Any vice-chancellors who attacked a Labour £6,000 fees policy would be on the “wrong side of public opinion” and invite criticism of their high salaries, Liam Byrne has warned.
And in light of Conservative policy to hold a referendum on the UK’s membership of the European Union, Labour’s shadow universities, science and skills minister has also urged universities to be more vocal in making the argument that leaving the union would be a “disaster for British universities”.
The latest suggestion on Labour’s plan to lower fees to £6,000 is that the policy has been blocked by Ed Balls, the shadow chancellor, over its projected £2 billion annual cost. However, it is thought that it could be resurrected next year before the election if opinion polls are close and the party needs a boost.
Speaking to Times Higher Education during the recent Labour conference, Mr Byrne said that the party was “ambitious for tuition fees to be lower in the years to come, but we’re also determined not to short-change the sector. Therefore we’re not going to announce anything on tuition fees until we are in a position to be crystal clear about where the money is going to come from.
“We’re obviously expecting new figures [on spending] in the [Treasury’s] Autumn Statement,” he added.
On the question of what exactly is holding up the policy, Mr Byrne said: “The chief issue right now is the wholesale confusion about what money is in the budget today for the future of universities.” Vince Cable, the business secretary, had contributed to the uncertainty by calling off the sale of pre-2012 income-contingent student loans, he argued.
When asked if Labour would go ahead with the sale of student loans, Mr Byrne replied: “When I was chief secretary [to the Treasury] I was among those pressuring BIS [the Department for Business, Innovation and Skills] to sell the student loan book…I think if you can deliver guarantees to students about certainty and predictability of their repayments, then it’s a good idea.”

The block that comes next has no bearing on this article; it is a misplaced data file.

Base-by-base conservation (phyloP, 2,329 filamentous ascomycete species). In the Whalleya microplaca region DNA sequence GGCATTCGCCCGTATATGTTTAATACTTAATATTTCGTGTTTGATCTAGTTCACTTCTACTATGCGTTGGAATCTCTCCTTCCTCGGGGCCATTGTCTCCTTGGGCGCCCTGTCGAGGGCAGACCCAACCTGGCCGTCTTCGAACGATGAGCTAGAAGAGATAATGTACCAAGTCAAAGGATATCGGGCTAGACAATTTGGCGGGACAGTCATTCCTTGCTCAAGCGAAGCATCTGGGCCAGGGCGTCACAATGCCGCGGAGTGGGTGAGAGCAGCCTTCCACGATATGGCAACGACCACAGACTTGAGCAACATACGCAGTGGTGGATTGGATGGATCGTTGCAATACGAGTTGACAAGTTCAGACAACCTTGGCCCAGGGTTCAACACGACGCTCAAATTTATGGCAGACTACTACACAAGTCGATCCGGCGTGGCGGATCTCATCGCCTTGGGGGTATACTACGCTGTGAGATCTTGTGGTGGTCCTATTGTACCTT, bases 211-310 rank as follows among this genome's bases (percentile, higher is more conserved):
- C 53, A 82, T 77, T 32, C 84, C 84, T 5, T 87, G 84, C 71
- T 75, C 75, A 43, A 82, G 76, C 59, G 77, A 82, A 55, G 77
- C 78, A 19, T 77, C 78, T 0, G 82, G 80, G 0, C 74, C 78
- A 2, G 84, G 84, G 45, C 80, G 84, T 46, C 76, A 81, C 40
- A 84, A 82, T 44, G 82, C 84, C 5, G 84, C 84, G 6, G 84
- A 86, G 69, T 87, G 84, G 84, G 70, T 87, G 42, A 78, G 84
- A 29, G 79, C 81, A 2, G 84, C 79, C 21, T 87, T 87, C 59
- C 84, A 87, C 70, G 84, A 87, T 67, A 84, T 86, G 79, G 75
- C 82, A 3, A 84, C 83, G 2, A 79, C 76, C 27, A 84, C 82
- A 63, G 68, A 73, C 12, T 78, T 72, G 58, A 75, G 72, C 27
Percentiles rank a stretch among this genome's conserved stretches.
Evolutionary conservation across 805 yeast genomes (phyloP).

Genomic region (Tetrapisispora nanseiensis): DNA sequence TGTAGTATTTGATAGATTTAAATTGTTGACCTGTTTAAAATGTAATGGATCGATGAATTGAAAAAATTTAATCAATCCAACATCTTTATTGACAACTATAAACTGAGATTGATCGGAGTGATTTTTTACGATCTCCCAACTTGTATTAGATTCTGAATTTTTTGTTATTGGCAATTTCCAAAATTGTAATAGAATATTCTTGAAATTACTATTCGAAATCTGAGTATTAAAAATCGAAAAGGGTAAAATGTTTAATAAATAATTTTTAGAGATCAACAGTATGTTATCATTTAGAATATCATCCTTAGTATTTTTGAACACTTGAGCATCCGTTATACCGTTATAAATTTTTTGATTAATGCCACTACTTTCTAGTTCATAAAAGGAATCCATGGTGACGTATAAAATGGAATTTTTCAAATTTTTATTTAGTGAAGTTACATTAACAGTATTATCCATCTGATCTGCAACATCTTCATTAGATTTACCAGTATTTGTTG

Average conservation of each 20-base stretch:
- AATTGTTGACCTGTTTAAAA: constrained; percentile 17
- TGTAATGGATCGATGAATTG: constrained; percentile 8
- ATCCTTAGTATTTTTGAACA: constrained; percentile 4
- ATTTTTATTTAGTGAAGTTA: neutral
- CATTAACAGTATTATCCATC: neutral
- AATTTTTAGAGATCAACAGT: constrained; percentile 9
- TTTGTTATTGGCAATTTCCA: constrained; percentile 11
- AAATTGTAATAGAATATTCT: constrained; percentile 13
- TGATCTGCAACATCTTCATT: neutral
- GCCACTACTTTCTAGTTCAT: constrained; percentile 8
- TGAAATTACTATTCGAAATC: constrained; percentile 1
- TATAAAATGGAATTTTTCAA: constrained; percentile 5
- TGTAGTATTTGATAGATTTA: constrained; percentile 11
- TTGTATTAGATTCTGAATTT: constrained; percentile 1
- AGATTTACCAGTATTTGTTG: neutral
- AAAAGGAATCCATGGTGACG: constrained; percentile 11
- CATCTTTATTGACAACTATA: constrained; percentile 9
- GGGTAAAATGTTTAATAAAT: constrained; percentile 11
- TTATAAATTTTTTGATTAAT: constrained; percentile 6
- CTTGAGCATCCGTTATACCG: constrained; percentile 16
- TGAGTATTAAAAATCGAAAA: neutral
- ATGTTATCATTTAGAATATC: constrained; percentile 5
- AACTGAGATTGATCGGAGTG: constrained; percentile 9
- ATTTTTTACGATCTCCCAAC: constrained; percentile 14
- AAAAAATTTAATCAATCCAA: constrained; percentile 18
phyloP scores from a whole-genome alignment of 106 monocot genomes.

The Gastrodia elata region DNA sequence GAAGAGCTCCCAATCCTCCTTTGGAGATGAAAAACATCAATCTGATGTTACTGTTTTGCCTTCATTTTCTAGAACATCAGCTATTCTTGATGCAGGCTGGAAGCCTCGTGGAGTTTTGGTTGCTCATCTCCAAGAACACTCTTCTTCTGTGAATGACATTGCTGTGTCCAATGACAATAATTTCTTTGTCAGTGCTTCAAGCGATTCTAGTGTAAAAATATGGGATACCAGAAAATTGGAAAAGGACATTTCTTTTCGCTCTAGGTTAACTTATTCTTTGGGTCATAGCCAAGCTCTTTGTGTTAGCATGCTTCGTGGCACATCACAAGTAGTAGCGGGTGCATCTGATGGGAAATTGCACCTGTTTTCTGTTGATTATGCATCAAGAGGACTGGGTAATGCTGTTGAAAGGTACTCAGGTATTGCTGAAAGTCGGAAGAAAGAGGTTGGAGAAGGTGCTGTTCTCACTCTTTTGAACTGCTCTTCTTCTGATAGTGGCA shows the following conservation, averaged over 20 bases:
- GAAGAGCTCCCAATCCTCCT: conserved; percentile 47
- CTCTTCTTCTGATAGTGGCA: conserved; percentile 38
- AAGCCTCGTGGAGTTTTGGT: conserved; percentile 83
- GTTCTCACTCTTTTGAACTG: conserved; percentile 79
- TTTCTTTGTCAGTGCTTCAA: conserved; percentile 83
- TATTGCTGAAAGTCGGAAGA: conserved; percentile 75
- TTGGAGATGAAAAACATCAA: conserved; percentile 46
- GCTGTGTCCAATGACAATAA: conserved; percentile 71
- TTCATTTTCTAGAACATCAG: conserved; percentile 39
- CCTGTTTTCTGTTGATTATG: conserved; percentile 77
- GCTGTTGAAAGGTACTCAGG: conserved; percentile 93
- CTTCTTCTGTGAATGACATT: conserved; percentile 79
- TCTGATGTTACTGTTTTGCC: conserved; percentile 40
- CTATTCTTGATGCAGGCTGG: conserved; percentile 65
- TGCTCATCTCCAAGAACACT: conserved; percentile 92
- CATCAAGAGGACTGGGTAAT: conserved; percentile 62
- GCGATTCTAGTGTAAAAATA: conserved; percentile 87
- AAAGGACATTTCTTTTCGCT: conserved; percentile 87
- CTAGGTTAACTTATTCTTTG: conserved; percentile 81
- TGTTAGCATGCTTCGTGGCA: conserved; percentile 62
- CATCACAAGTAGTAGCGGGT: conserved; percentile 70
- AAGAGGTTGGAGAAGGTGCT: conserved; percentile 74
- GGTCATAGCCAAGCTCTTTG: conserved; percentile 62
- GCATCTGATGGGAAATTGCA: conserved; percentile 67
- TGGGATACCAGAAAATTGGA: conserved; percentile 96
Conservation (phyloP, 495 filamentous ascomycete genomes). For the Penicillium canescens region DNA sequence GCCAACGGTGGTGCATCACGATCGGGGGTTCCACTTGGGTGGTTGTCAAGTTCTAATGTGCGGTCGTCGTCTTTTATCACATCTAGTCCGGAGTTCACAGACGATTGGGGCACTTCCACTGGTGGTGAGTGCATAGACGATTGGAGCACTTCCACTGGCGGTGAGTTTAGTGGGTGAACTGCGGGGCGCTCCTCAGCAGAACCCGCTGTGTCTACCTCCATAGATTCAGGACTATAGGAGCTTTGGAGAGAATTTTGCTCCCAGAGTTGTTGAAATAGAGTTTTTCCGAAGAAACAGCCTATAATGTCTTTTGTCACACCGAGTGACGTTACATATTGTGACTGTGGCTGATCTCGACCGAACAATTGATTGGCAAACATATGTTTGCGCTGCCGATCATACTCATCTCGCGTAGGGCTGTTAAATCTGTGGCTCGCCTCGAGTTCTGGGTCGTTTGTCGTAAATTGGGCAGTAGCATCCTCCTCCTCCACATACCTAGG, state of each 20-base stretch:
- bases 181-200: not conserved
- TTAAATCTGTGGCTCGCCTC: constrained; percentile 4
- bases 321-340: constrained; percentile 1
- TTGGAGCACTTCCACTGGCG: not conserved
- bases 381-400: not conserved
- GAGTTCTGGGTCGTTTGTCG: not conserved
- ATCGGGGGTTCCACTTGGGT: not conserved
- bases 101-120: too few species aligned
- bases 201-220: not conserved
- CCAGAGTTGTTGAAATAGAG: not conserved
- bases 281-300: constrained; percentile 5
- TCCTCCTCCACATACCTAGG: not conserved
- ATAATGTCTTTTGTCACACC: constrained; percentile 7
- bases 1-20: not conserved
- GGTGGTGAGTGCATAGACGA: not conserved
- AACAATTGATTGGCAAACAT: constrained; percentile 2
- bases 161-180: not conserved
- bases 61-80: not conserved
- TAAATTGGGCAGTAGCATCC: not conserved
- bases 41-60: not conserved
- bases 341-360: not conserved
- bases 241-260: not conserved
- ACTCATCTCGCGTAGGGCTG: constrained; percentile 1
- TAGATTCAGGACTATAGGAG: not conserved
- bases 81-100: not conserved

If Labour did go ahead with £6,000 fees, would it not be shot down by those Russell Group vice-chancellors who advocate higher fees?
“Vice-chancellors are some of the most sophisticated players in the public policy debate,” said Mr Byrne. “And they know the wisdom of not being on the wrong side of the public on this question. They know the pay settlements they have agreed with staff compared with others in the public sector; they know what’s happened to their own pay compared with others in the public sector; and they know how pressured students and their families now feel…”
Meanwhile, the shadow minister said that Greg Clark, the universities minister, had “failed to talk about the threat of pulling out of the EU to our universities”, highlighting the “huge shares of European research budgets” won by UK institutions.
He added: “If Britain, god help us, leaves the EU, then it will be a disaster for British universities…I hope that universities will say more about the threat of us leaving Europe to the future of their institutions and the economy we are trying to build in this country.”
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